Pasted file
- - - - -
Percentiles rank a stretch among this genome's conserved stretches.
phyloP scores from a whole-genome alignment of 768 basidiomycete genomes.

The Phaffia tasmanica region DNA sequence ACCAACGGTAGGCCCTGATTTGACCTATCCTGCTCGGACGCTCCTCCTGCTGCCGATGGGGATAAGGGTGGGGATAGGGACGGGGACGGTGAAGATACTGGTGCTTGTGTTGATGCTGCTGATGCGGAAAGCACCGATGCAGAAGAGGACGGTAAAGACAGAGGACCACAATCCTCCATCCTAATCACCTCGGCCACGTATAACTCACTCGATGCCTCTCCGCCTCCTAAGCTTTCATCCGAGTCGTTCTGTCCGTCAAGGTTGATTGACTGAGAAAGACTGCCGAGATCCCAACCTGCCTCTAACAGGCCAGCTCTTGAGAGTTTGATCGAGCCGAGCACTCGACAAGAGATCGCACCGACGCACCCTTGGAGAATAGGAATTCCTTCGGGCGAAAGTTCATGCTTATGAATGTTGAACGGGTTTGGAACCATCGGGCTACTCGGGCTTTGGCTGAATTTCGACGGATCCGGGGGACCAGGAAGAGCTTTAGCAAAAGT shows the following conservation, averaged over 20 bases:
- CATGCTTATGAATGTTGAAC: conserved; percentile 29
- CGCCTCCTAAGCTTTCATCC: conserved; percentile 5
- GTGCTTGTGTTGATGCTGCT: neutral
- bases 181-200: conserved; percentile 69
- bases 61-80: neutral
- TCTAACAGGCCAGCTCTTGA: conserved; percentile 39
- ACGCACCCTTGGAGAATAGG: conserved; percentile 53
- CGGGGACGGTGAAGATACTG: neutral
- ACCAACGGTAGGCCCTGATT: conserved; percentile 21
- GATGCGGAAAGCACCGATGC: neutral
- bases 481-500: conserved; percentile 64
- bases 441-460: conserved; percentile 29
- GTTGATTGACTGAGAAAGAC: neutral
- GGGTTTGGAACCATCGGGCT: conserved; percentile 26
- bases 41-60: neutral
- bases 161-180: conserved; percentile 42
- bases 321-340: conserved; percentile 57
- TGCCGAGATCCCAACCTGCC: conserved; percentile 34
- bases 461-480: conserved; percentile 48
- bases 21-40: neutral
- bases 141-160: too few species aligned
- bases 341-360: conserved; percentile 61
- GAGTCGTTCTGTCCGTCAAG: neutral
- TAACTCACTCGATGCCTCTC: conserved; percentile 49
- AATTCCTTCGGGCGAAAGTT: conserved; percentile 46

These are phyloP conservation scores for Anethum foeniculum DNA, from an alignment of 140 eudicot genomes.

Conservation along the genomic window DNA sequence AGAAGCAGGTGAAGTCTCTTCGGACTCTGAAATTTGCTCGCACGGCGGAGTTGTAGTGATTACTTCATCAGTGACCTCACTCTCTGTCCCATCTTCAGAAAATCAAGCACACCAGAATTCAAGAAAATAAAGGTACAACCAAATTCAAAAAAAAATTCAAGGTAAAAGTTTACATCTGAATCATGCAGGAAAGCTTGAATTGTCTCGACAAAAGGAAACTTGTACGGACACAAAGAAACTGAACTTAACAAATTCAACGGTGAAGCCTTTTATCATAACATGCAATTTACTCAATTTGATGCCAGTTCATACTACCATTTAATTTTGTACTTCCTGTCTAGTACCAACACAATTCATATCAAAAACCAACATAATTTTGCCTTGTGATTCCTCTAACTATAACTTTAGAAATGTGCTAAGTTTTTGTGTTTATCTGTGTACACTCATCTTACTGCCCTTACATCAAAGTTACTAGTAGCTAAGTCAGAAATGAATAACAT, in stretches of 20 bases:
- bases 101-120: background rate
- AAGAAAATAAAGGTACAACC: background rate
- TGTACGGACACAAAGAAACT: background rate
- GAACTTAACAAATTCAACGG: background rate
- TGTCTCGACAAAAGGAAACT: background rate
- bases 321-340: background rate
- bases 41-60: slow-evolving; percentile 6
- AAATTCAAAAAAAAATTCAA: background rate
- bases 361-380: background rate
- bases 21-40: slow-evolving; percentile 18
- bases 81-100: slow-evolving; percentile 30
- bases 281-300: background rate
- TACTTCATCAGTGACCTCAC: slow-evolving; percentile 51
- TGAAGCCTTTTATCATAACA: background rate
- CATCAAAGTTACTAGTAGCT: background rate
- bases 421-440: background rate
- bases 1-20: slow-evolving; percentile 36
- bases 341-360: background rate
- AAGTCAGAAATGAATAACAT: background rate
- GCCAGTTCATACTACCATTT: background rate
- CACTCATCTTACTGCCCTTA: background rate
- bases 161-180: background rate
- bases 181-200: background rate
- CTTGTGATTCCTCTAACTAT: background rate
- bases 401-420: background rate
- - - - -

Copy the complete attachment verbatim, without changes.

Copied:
Percentiles rank a stretch among this genome's conserved stretches.
phyloP scores from a whole-genome alignment of 768 basidiomycete genomes.

The Phaffia tasmanica region DNA sequence ACCAACGGTAGGCCCTGATTTGACCTATCCTGCTCGGACGCTCCTCCTGCTGCCGATGGGGATAAGGGTGGGGATAGGGACGGGGACGGTGAAGATACTGGTGCTTGTGTTGATGCTGCTGATGCGGAAAGCACCGATGCAGAAGAGGACGGTAAAGACAGAGGACCACAATCCTCCATCCTAATCACCTCGGCCACGTATAACTCACTCGATGCCTCTCCGCCTCCTAAGCTTTCATCCGAGTCGTTCTGTCCGTCAAGGTTGATTGACTGAGAAAGACTGCCGAGATCCCAACCTGCCTCTAACAGGCCAGCTCTTGAGAGTTTGATCGAGCCGAGCACTCGACAAGAGATCGCACCGACGCACCCTTGGAGAATAGGAATTCCTTCGGGCGAAAGTTCATGCTTATGAATGTTGAACGGGTTTGGAACCATCGGGCTACTCGGGCTTTGGCTGAATTTCGACGGATCCGGGGGACCAGGAAGAGCTTTAGCAAAAGT shows the following conservation, averaged over 20 bases:
- CATGCTTATGAATGTTGAAC: conserved; percentile 29
- CGCCTCCTAAGCTTTCATCC: conserved; percentile 5
- GTGCTTGTGTTGATGCTGCT: neutral
- bases 181-200: conserved; percentile 69
- bases 61-80: neutral
- TCTAACAGGCCAGCTCTTGA: conserved; percentile 39
- ACGCACCCTTGGAGAATAGG: conserved; percentile 53
- CGGGGACGGTGAAGATACTG: neutral
- ACCAACGGTAGGCCCTGATT: conserved; percentile 21
- GATGCGGAAAGCACCGATGC: neutral
- bases 481-500: conserved; percentile 64
- bases 441-460: conserved; percentile 29
- GTTGATTGACTGAGAAAGAC: neutral
- GGGTTTGGAACCATCGGGCT: conserved; percentile 26
- bases 41-60: neutral
- bases 161-180: conserved; percentile 42
- bases 321-340: conserved; percentile 57
- TGCCGAGATCCCAACCTGCC: conserved; percentile 34
- bases 461-480: conserved; percentile 48
- bases 21-40: neutral
- bases 141-160: too few species aligned
- bases 341-360: conserved; percentile 61
- GAGTCGTTCTGTCCGTCAAG: neutral
- TAACTCACTCGATGCCTCTC: conserved; percentile 49
- AATTCCTTCGGGCGAAAGTT: conserved; percentile 46

These are phyloP conservation scores for Anethum foeniculum DNA, from an alignment of 140 eudicot genomes.

Conservation along the genomic window DNA sequence AGAAGCAGGTGAAGTCTCTTCGGACTCTGAAATTTGCTCGCACGGCGGAGTTGTAGTGATTACTTCATCAGTGACCTCACTCTCTGTCCCATCTTCAGAAAATCAAGCACACCAGAATTCAAGAAAATAAAGGTACAACCAAATTCAAAAAAAAATTCAAGGTAAAAGTTTACATCTGAATCATGCAGGAAAGCTTGAATTGTCTCGACAAAAGGAAACTTGTACGGACACAAAGAAACTGAACTTAACAAATTCAACGGTGAAGCCTTTTATCATAACATGCAATTTACTCAATTTGATGCCAGTTCATACTACCATTTAATTTTGTACTTCCTGTCTAGTACCAACACAATTCATATCAAAAACCAACATAATTTTGCCTTGTGATTCCTCTAACTATAACTTTAGAAATGTGCTAAGTTTTTGTGTTTATCTGTGTACACTCATCTTACTGCCCTTACATCAAAGTTACTAGTAGCTAAGTCAGAAATGAATAACAT, in stretches of 20 bases:
- bases 101-120: background rate
- AAGAAAATAAAGGTACAACC: background rate
- TGTACGGACACAAAGAAACT: background rate
- GAACTTAACAAATTCAACGG: background rate
- TGTCTCGACAAAAGGAAACT: background rate
- bases 321-340: background rate
- bases 41-60: slow-evolving; percentile 6
- AAATTCAAAAAAAAATTCAA: background rate
- bases 361-380: background rate
- bases 21-40: slow-evolving; percentile 18
- bases 81-100: slow-evolving; percentile 30
- bases 281-300: background rate
- TACTTCATCAGTGACCTCAC: slow-evolving; percentile 51
- TGAAGCCTTTTATCATAACA: background rate
- CATCAAAGTTACTAGTAGCT: background rate
- bases 421-440: background rate
- bases 1-20: slow-evolving; percentile 36
- bases 341-360: background rate
- AAGTCAGAAATGAATAACAT: background rate
- GCCAGTTCATACTACCATTT: background rate
- CACTCATCTTACTGCCCTTA: background rate
- bases 161-180: background rate
- bases 181-200: background rate
- CTTGTGATTCCTCTAACTAT: background rate
- bases 401-420: background rate